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Miah Jeffra: Empathy and Memory in the Modern Era

Miah Jeffra is a writer, artist, curator and faculty in the English/Theater departments. A military brat, Jeffra moved throughout their childhood, but most identifies the South as home. Jeffra teaches Writing, Drama, Media and Cultural Studies at Santa Clara University and The San Francisco Art Institute, and is Founding Editor and Production Designer for queer literary collaborative, Foglifter Press.


In this conversation, we discuss the eclectic styles and themes of Miah’s books, thoughts on memory and how childhood is affecting us now, and advice for students.

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Interview Highlights

Gavin Cosgrave: Your first book is called “The First Church of What’s Happening.” What is it about and why did you write it?


Miah Jeffra: I didn’t write essays until that book. I wrote scholarship, fiction and poetry, so I was in those discreet areas. I started writing the book in 2014, and a lot of it had to do with the technological dissociation I was seeing with people. I was seeing an evolution of the way empathy was being applied in interpersonal communications, and I was concerned. But I was trying to not just demonize it; I didn’t want to think about this emerging form of communication as purely negative.


The first book is navigating the idea of a high-technology, low-empathy America. How do we negotiate that? What is the resilience that we need to possess in light of that, and what strengths of it could we examine and cultivate in a way that would enhance empathy in a relatively divisive time?


GC: How do we become more empathetic? Any solutions?


MJ: I don’t have many answers, I have a lot of questions. One of the things that kept coming up in the essays I was writing was eliminating call-out culture altogether, and instead redirecting anger in other formats. I’m going to keep that vague because I’m not certain. I think it’s more attitudinal than anything we need to do in an applied way.


GC: How do you find new book ideas?


MJ: I’m more of a free writer. I usually just begin writing about exactly what I’m thinking about and use the writing process to make sense of my world. Zadie Smith has a great phrase, “The reason I write is so that I might not sleepwalk through my life.” I write for myself, primarily. Most of that writing will never see the light of day. I make connections between the things I’m writing, then a book idea might emerge.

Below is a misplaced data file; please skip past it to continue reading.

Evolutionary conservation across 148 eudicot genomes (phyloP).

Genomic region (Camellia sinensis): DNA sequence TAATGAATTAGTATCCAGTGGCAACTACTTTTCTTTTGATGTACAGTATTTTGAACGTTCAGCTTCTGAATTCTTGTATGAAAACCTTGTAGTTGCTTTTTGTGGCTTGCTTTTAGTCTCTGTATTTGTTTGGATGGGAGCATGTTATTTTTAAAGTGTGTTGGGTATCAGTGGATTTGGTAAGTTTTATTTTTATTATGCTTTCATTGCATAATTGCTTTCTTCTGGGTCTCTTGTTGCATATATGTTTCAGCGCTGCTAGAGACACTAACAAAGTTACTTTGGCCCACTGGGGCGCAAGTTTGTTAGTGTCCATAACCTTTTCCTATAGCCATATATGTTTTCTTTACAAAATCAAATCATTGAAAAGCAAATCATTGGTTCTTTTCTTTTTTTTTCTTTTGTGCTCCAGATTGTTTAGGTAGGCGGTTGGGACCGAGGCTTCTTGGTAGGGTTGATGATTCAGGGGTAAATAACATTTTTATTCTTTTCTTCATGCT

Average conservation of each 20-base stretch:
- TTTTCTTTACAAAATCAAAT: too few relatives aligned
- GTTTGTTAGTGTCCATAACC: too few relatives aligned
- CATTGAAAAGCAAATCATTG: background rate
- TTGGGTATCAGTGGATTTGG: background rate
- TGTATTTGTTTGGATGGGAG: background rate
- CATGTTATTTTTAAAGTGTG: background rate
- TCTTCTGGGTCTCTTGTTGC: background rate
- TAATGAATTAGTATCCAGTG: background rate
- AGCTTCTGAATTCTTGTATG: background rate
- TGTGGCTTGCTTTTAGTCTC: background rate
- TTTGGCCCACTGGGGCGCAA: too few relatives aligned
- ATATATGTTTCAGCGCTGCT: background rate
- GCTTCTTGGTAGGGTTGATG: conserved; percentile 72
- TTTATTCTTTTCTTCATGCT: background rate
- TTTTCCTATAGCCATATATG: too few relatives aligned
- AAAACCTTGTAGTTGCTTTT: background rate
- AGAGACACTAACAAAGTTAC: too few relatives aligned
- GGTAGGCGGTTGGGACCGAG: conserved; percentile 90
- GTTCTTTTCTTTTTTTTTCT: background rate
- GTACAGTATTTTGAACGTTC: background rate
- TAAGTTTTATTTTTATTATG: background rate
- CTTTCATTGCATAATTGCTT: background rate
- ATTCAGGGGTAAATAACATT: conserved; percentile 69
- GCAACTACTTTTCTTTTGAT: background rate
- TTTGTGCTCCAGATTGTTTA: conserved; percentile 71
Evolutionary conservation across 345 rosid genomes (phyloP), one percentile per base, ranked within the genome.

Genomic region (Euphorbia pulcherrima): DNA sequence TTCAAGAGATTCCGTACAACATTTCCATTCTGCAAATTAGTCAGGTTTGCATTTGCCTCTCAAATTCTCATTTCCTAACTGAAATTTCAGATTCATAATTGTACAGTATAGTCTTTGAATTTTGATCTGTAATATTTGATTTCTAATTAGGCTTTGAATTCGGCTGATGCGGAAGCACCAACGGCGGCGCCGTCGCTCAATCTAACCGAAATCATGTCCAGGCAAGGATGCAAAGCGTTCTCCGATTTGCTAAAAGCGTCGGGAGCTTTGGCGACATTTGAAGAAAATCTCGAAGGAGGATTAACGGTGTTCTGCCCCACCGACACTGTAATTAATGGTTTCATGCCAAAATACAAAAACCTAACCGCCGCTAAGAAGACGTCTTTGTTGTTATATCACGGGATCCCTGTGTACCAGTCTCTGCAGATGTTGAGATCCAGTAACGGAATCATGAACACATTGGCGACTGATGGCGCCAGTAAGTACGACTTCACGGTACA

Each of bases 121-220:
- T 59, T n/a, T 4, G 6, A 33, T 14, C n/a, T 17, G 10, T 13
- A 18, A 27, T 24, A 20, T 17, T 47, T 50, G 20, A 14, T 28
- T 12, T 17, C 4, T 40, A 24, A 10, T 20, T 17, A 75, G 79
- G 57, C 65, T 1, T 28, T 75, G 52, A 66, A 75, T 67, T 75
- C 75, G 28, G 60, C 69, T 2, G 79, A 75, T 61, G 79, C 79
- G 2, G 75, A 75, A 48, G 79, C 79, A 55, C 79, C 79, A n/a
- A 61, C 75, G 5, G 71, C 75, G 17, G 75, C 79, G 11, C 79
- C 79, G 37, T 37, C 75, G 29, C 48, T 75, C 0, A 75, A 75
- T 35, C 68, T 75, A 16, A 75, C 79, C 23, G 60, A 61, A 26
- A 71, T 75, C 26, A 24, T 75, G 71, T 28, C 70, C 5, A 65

The book that’s coming out in March is called The Fabulous Ekphrastic Fantastic. I noticed that I was writing through my relationships through different artworks and gleaning a couple of themes about gender, about sexuality, but also about perception and memory and how those two things constructed my purview and my own self-reflections of identities. I started researching the science of perception and memory, which is very limited in many regards. That got me thinking about my own life and the way that I recall memories in my life and how they’ve constructed me.


The same is true for the collection of short fiction that’s coming out next year. I write about violence because I grew up in a very violent place, in Baltimore in public housing. I noticed that many of my stories had violence as the center of the narrative. I started researching the nature of violence, social violence, linguistic violence and realized there was something to say about it.


GC: What’s something you want students to take away from your classes?


MJ: To not evaluate something before you ask questions of it. I think that’s a big takeaway in all my classes. We’re a Yelp culture. We observe something, but the observation is quick and we move right into an evaluative space. It eliminates the curiosity that might come out if we look at the thing as a phenomenon, ask questions, then maybe evaluate later. We’ve truncated the intermediate process. Just be curious and stare at things. See the world as new as you can.

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